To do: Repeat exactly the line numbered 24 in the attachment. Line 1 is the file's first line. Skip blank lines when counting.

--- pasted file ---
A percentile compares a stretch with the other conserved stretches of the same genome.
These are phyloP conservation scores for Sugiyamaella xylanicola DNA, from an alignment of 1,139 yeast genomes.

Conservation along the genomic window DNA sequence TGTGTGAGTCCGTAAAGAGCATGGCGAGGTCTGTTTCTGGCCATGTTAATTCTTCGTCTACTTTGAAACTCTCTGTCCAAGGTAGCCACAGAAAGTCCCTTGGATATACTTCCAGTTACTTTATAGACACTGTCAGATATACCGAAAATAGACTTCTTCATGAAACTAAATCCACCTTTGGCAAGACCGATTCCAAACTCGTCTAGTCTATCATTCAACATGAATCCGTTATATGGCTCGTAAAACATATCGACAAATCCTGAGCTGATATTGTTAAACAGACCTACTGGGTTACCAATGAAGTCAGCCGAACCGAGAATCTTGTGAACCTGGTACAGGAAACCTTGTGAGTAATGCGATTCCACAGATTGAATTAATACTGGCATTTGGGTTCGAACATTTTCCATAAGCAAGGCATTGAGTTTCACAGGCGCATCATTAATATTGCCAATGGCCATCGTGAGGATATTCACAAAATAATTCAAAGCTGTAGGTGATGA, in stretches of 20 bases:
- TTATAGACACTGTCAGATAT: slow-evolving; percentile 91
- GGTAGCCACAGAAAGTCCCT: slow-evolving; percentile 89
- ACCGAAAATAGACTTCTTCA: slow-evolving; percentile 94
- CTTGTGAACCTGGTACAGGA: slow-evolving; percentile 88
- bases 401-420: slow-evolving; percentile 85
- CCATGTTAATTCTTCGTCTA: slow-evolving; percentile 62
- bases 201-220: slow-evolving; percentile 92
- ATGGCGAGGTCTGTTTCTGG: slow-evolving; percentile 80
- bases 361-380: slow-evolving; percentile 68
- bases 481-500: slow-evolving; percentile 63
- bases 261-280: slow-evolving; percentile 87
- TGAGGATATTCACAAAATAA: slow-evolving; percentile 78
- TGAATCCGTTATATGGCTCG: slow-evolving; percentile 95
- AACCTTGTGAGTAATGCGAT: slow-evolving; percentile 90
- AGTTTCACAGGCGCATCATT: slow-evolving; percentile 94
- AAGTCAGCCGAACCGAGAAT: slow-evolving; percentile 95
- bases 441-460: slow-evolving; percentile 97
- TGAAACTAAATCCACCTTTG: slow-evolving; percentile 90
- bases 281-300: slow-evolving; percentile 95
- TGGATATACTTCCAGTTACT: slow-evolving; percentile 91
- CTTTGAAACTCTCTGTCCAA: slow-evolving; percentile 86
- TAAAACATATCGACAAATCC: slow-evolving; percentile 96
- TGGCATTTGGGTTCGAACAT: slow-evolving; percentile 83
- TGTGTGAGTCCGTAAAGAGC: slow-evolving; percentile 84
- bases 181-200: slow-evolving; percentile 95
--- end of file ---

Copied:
- CTTTGAAACTCTCTGTCCAA: slow-evolving; percentile 86